Study: Tiny Structures in Wax Coating of Blue-Pigmented Fruits Give Them Their Blue Color | Sci.News – best2daynews


Many visually guided fruit-eaters have eyes highly adapted for blue sensitivity, which makes it perhaps surprising that blue pigmented fruits are not more common. However, some fruits are blue even though they do not contain blue pigments. In new research, scientists from the University of Bristol and elsewhere investigated dark pigmented fruits with wax blooms, like blueberries, plums, and juniper cones, and found that a structural color mechanism is responsible for their appearance.

Structural color in wax bloom produces blue appearance on fruits across a wide phylogeny: (A) undamaged highbush blueberries growing on the plant; (B) blueberry with (i) unmodified wax, (ii) mechanical wax removal, (iii) chloroform wax removal, (iv) surface application of (almost) index-matching oil, (v) surface application of water, (vi) outer skin peeled to reveal flesh, and (vii) underside of peeled skin; (C) transmission optical microscopy of peeled blueberry skin from internal edge showing red pigmentation in epidermal cells. Scale bar – 200 μm; (D) (i and ii) a selection of plum (Prunus domestica) fruits with different cell pigmentation, (i) with wax intact and (ii) with wax removed. Image credit: Middleton et al., doi: 10.1126/sciadv.adk4219.

“The blue of blueberries can’t be ‘extracted’ by squishing — because it isn’t located in the pigmented juice that can be squeezed from the fruit,” said lead author Dr. Rox Middleton, a researcher at the University of Bristol.

“That was why we knew that there must be something strange about the color.”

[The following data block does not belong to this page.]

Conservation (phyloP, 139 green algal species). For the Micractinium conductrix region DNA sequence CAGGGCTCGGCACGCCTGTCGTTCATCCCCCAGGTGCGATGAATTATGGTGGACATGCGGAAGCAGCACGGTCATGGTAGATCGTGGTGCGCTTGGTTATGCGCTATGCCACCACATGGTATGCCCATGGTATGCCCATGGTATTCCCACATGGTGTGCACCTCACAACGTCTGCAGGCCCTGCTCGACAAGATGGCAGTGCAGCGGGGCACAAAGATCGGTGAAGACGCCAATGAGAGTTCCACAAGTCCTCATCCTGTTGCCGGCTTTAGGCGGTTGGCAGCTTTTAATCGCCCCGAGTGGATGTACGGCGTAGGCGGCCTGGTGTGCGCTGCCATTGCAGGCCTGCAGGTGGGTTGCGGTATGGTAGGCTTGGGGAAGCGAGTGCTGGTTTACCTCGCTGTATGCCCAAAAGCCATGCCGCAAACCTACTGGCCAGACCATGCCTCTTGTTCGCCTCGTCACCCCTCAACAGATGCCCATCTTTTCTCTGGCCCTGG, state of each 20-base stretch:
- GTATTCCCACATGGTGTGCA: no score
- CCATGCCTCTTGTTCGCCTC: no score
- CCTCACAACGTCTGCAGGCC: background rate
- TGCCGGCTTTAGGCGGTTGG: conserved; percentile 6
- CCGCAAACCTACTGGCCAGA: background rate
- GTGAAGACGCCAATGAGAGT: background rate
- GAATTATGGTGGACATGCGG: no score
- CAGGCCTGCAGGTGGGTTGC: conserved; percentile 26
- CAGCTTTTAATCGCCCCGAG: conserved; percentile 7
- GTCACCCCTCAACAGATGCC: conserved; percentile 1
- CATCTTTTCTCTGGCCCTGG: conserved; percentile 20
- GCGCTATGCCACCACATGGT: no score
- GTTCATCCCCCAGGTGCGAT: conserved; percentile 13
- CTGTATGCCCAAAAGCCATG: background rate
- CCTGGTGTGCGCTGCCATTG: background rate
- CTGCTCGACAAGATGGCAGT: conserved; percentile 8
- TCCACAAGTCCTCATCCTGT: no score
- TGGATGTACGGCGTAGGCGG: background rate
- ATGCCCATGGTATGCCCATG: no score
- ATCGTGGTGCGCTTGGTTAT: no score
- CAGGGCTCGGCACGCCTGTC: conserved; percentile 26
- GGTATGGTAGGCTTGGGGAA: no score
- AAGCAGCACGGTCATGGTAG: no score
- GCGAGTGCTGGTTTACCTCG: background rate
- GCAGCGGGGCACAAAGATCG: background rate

“So we removed the wax and re-crystallized it on card and in doing so we were able to create a brand new blue-UV coating.”

The ultra-thin colorant is around two microns thick, and although less reflective, it’s visibly blue and reflects UV well, possibly paving the way for new colorant methods.

“It shows that nature has evolved to use a really neat trick, an ultrathin layer for an important colorant,” Dr. Middleton said.

Most plants are coated in a thin layer of wax which has multiple functions, many of which scientists still don’t understand.

They know that it can be very effective as a hydrophobic, self-cleaning coating, but it’s only now they realize how important the structure is for visible coloration.

Now Dr. Middleton and colleagues plan to look at easier ways of recreating the coating and applying it.

This could lead to a more sustainable, biocompatible and even edible UV and blue-reflective paint.

Furthermore, these coatings could have the same multiple functions as natural biological ones that protect plants.

“It was really interesting to find that there was an unknown coloration mechanism right under our noses, on popular fruits that we grow and eat all the time,” Dr. Middleton said.

“It was even more exciting to be able to reproduce that color by harvesting the wax to make a new blue coating that no-one’s seen before.”

“Building all that functionality of this natural wax into artificially engineered materials is the dream.”

The results were published in the journal Science Advances.


Rox Middleton et al. 2024. Self-assembled, disordered structural color from fruit wax bloom. Science Advances 10 (6); doi: 10.1126/sciadv.adk4219

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